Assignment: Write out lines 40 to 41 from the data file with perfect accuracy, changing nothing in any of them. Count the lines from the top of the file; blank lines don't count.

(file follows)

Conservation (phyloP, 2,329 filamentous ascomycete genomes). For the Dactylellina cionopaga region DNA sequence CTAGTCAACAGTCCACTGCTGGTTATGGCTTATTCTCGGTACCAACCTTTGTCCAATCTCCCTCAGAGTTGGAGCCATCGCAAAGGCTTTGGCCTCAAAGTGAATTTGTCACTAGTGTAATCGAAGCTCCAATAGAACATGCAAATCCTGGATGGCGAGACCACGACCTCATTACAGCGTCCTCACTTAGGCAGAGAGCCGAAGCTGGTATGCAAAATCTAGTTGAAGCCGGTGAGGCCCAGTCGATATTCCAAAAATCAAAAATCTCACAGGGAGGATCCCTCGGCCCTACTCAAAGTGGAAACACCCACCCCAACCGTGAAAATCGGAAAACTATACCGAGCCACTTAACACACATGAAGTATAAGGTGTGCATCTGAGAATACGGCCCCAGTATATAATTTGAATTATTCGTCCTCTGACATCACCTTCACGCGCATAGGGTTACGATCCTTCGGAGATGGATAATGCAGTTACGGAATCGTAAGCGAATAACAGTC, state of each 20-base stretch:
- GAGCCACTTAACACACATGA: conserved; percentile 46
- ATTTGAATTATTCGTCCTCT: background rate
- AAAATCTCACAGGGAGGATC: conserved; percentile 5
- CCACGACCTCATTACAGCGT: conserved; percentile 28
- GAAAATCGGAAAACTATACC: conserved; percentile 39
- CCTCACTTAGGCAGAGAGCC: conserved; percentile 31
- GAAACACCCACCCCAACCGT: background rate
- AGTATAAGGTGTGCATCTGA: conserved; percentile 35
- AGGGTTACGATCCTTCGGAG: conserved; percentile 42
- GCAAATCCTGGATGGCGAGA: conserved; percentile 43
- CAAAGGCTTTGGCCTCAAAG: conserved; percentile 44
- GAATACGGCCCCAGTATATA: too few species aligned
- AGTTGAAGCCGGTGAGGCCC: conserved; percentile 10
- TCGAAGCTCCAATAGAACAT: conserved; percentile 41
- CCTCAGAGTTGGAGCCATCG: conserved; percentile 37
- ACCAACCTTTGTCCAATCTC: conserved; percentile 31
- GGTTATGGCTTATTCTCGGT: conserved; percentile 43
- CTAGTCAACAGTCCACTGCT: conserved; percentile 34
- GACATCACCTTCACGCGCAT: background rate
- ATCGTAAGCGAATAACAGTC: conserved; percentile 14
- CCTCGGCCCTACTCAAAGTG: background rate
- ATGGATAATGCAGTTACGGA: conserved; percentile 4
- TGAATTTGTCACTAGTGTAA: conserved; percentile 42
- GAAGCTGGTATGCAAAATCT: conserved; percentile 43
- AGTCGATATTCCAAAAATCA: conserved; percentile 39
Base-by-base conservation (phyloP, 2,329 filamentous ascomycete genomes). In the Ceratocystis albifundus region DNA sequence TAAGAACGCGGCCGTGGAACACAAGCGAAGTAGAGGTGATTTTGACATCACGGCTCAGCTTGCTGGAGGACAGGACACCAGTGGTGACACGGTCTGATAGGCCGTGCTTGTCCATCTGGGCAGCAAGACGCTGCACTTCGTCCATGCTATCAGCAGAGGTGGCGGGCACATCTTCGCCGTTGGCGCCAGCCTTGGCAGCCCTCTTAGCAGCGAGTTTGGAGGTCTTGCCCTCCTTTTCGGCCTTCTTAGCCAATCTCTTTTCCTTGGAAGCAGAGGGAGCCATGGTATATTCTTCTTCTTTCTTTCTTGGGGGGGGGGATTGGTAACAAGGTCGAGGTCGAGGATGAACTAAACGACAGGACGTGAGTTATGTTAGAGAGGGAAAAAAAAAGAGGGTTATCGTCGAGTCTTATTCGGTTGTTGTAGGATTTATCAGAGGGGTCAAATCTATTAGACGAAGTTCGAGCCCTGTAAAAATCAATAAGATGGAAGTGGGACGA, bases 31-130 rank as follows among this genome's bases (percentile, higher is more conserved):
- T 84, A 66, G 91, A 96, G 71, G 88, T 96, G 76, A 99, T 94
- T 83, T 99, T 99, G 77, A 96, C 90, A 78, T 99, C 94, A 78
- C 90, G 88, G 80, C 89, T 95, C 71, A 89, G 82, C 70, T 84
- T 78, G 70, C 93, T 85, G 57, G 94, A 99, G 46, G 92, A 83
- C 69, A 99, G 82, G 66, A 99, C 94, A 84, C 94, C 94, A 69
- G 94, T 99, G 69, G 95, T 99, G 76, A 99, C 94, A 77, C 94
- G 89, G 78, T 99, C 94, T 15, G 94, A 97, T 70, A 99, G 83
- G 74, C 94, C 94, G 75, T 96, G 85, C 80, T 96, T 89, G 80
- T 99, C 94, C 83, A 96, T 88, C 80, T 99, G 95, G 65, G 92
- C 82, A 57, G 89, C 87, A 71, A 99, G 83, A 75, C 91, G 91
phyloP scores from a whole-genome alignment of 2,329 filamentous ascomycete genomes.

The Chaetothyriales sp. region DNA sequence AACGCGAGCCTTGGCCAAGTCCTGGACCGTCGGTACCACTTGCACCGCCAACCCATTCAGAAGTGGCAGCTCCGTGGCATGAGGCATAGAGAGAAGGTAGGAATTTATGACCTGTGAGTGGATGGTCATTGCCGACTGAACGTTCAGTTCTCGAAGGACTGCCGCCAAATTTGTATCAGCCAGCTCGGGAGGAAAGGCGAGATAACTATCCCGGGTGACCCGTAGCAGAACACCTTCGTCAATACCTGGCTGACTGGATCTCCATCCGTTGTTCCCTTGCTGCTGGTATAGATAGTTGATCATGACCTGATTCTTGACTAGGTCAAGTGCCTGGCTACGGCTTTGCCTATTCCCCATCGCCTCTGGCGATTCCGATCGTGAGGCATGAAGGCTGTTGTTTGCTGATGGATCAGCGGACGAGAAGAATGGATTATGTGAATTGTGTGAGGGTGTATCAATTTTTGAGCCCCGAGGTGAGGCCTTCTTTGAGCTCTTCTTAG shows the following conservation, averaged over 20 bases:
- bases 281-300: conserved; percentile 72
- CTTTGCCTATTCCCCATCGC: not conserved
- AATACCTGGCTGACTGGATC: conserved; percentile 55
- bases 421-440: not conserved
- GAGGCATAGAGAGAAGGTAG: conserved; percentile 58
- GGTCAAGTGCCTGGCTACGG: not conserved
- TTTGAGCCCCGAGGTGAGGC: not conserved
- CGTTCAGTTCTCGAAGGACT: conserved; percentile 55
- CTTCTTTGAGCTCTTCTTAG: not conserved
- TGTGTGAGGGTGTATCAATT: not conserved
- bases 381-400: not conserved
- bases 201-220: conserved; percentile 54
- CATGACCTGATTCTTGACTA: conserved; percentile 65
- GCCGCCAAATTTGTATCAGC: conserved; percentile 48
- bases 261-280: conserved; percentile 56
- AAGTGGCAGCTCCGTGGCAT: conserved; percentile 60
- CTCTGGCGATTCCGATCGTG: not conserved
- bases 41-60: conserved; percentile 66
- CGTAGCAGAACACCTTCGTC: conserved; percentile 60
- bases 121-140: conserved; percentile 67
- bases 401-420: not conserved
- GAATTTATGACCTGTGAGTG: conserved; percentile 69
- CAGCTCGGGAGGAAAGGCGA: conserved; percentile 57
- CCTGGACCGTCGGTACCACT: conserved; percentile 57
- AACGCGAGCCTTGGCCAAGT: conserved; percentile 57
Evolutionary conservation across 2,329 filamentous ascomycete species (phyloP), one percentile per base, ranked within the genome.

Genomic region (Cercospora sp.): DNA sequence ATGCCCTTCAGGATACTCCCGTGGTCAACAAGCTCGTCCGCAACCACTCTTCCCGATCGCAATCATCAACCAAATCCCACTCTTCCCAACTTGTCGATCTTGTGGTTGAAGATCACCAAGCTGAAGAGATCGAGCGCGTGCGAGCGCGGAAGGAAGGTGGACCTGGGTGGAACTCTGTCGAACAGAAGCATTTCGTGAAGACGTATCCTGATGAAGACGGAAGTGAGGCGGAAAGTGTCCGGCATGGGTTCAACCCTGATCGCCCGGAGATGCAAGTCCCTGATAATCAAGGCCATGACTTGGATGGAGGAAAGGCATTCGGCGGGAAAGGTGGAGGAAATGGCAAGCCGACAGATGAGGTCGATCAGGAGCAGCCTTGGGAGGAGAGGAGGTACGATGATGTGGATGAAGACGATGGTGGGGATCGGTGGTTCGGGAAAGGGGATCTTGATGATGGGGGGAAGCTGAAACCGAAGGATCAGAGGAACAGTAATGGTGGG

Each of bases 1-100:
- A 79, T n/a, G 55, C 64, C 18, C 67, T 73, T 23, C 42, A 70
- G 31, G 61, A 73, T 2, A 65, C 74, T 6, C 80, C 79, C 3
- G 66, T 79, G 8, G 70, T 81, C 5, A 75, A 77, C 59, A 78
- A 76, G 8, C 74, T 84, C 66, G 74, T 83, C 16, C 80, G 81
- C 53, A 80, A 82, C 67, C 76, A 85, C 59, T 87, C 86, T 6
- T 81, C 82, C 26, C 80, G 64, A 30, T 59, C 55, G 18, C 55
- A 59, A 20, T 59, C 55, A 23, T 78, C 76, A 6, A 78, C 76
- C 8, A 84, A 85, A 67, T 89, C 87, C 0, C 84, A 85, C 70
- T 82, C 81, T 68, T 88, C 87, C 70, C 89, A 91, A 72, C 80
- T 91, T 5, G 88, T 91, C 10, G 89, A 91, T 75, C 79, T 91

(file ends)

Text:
- bases 281-300: conserved; percentile 72
- CTTTGCCTATTCCCCATCGC: not conserved